Truck convoys raise big money for noble causes

Trucking news and briefs for Monday, Sept. 19, 2022:

New trucking convoy shows strong support for cancer patients 

The first ever Truckers for Hope parade drew 83 trucks and raised $52,000 in South Boston, Virginia for the Halifax County Cancer Association to benefit their patients, the organization posted in the aftermath of the event on Facebook.

The event, held on September 10, included activities for kids and a big lunch before the convoy, including dozens of trucks with banners bearing the names of drivers' loved ones who had their lives impacted by cancer. The money will go directly to the HCCA. 

Drivers convoy to raise money for the Special Olympics

Some 44 trucks took off from the Adams County Fairgrounds in Nebraska on Saturday morning, heading to the Bosselman Travel Center in Grand Island to raise money for the Special Olympics. In a return to tradition, and a sign of COVID worries easing, many of the drivers had participants from the games ride along with them in the cab, unlike last year. 

“To know that they, they’re ... having more fun than we are, and we’re having a whole lot of fun so, it’s just really nice to see the smiles on their faces,” said one company driver for Walmart to the KSBN Local 4. Once at the travel center, the convoy turned into a cookout with associated events like raffles. 

Wisconsin saw a pair of big-money fund-raiser events for the Wisconsin Special Olympics over the weekend, with more than 150 trucks on Saturday in the 18th annual Wisconsin Special Olympics truck convoy, traveling from from Fond du Lac to Oshkosh, local outlets reported. This year’s event reportedly raised more than $100,000 for the charitable cause, on par with last year's haul. 


Association highlights 'Member of the Month' Haleigh Fickett

The Women in Trucking Association (WIT) named operator Haleigh Fickett as its September 2022 Member of the Month.The Women in Trucking Association (WIT) named operator Haleigh Fickett as its September 2022 Member of the Month.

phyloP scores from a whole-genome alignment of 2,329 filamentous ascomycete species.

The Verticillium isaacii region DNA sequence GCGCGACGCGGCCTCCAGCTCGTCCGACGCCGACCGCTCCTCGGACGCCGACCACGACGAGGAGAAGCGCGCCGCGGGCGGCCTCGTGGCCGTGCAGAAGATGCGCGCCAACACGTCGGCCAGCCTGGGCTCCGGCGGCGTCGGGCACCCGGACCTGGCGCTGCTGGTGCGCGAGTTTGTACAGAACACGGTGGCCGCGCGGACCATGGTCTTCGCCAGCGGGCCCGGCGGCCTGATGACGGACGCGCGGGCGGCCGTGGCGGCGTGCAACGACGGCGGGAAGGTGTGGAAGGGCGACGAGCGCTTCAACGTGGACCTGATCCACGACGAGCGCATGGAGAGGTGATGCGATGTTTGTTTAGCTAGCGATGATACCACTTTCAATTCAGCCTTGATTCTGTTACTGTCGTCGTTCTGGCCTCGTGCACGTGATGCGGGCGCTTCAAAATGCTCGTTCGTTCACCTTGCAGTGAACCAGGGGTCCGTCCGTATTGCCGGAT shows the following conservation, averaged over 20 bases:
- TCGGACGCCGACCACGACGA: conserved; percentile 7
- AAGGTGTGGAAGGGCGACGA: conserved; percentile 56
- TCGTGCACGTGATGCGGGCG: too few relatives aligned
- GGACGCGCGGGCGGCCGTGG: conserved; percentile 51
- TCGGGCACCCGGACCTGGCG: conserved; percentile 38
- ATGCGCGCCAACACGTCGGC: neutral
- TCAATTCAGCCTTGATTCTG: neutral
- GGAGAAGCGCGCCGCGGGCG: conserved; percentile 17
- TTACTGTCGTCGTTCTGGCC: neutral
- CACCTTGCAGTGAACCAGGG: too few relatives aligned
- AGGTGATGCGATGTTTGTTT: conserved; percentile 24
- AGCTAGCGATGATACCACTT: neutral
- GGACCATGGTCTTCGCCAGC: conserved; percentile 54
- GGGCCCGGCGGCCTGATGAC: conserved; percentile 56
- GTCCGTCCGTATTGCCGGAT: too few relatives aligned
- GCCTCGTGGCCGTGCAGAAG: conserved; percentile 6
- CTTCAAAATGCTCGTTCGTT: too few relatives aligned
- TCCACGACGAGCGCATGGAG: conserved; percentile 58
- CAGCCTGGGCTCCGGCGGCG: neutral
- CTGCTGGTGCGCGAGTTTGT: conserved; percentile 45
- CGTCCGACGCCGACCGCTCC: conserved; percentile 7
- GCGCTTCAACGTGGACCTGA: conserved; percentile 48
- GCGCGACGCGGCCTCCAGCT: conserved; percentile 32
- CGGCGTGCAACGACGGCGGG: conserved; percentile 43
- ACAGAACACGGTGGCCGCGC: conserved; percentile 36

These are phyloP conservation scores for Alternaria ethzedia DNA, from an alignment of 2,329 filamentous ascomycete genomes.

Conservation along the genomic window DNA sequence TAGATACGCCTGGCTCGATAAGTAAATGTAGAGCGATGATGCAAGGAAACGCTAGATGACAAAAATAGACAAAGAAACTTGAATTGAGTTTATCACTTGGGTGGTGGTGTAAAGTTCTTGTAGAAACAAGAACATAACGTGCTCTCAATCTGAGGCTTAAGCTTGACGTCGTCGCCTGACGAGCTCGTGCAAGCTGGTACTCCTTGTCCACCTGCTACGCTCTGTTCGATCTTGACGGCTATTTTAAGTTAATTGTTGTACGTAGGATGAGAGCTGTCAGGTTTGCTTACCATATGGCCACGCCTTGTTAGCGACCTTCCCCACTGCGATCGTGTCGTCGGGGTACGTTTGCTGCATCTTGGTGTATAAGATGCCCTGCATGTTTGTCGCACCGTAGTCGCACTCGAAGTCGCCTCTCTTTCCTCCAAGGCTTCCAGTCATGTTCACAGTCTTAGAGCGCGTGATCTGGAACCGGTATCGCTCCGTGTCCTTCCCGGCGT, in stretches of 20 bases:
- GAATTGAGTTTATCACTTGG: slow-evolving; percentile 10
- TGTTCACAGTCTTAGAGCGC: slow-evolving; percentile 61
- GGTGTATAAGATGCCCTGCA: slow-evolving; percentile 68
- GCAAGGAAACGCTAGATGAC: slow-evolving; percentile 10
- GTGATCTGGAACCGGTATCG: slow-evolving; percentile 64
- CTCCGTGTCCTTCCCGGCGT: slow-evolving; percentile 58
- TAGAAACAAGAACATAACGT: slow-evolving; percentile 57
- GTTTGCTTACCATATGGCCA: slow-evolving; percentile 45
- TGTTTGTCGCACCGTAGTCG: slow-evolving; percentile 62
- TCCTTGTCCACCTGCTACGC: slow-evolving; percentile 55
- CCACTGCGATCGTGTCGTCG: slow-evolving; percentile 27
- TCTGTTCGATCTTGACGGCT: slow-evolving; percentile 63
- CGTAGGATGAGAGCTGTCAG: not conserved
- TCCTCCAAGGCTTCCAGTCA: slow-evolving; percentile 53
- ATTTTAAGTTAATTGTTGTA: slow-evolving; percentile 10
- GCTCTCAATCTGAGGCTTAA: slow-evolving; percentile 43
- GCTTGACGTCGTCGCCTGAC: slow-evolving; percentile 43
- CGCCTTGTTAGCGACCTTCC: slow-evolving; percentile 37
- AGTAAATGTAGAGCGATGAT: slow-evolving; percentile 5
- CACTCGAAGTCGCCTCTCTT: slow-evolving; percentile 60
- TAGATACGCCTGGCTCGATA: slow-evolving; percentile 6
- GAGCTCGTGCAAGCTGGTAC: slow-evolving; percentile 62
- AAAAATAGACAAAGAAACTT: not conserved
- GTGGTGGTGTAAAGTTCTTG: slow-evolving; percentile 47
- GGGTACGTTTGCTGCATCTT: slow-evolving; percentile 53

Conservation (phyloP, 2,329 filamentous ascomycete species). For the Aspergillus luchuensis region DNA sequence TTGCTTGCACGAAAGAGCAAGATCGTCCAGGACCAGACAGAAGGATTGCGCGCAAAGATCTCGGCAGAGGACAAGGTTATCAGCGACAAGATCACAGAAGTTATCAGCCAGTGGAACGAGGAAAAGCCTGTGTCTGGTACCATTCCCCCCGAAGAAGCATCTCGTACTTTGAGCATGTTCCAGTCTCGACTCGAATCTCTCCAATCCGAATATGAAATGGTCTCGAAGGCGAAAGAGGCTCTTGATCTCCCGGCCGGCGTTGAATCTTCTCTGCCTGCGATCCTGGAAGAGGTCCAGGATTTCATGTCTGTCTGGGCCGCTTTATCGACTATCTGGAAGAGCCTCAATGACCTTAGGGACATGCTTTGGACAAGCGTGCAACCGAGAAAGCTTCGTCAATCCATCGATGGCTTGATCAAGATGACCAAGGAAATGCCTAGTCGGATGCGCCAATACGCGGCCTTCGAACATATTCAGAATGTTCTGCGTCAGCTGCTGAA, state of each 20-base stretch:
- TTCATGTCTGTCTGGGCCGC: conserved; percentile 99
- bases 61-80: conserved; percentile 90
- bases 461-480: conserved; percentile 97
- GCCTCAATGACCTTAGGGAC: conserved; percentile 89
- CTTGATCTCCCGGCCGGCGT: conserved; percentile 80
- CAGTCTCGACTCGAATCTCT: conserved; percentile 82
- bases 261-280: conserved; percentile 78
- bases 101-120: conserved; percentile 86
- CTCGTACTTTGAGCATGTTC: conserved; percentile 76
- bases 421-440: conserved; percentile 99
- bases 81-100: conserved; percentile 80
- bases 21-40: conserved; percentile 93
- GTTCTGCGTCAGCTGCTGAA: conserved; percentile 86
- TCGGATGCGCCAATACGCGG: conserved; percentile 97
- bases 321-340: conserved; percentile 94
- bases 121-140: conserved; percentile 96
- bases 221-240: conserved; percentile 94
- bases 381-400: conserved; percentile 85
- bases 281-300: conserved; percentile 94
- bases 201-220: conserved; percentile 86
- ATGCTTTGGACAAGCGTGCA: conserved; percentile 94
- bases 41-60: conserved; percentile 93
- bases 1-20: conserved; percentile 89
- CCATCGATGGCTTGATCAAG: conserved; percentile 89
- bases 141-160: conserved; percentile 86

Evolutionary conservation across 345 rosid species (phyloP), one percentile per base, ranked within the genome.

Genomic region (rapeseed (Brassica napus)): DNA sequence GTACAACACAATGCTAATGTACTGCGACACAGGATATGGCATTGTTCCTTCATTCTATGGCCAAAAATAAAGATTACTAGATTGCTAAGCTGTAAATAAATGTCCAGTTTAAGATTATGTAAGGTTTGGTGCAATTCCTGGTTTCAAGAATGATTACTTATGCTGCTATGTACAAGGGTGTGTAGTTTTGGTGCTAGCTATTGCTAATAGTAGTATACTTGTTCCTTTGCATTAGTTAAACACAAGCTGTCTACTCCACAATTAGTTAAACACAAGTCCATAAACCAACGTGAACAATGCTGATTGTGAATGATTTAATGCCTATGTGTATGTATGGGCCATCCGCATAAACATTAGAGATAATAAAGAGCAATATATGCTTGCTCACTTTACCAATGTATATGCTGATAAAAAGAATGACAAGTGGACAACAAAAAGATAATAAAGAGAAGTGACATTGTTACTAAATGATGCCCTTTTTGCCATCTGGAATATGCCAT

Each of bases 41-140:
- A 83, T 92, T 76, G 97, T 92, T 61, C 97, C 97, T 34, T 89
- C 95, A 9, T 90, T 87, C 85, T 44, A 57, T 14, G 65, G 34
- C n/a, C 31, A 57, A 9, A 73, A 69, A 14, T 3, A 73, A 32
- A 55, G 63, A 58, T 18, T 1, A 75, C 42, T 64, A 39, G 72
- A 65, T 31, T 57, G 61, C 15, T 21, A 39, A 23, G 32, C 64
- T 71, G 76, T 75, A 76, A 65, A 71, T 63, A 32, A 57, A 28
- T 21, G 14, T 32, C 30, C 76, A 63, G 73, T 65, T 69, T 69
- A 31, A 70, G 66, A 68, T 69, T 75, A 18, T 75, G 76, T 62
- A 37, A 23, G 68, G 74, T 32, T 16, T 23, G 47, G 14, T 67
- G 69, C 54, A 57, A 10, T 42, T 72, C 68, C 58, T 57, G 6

Maine-headquartered Haleigh Fickett has been a driver for R.H. Foster Energy for a little more than four years, after following in several family members' footsteps to get her CDL starting at a local technical school. She fell in love with driving and knew she had found where she belonged.

She's held her  CDL for eight years but has only been actively driving for about five, due to difficulties getting hired at a young age with no experience. After obtaining her Class A at the age of 17, she spent a few years working on local farms and other jobs, while constantly applying for different professional driver openings. At the age of 20, she took a position working for the Maine Department of Transportation, which allowed her to get some experience driving plow trucks and other equipment involved in road maintenance.

Fickett jumped at the opportunity the following summer to begin her career at R.H. Foster Energy, with a newly minted hazmat endorsement to haul fuel mostly locally. 

“Hauling fuel is a unique branch of the trucking industry, but one I find very exciting,” she said. “It takes a lot of focus and caution to work with hazardous materials, but it comes with incredible benefits, such as being able to deliver to different locations every day and practicing driving skills in various situations that arise with delivering to public spaces.”

Fickett competed this past May in the Maine Truck Driving Championship against some of the top tanker drivers in the state and ultimately took first place in the tanker division. As a result, she qualified for the National Truck Driving Championship and was able to compete against the top tanker drivers from across the U.S.

“If I could give any advice to other women interested in the trucking industry, it would simply be to never underestimate yourself,” Fickett said. “I was nervous when I was getting started in my current position, because it is a very physically demanding job, but I have proven time and time again that if I truly put my mind to it, anything is possible.”

[Related: 'Sisters of the Road' a haunting, iconographic portrait of professional truckers]

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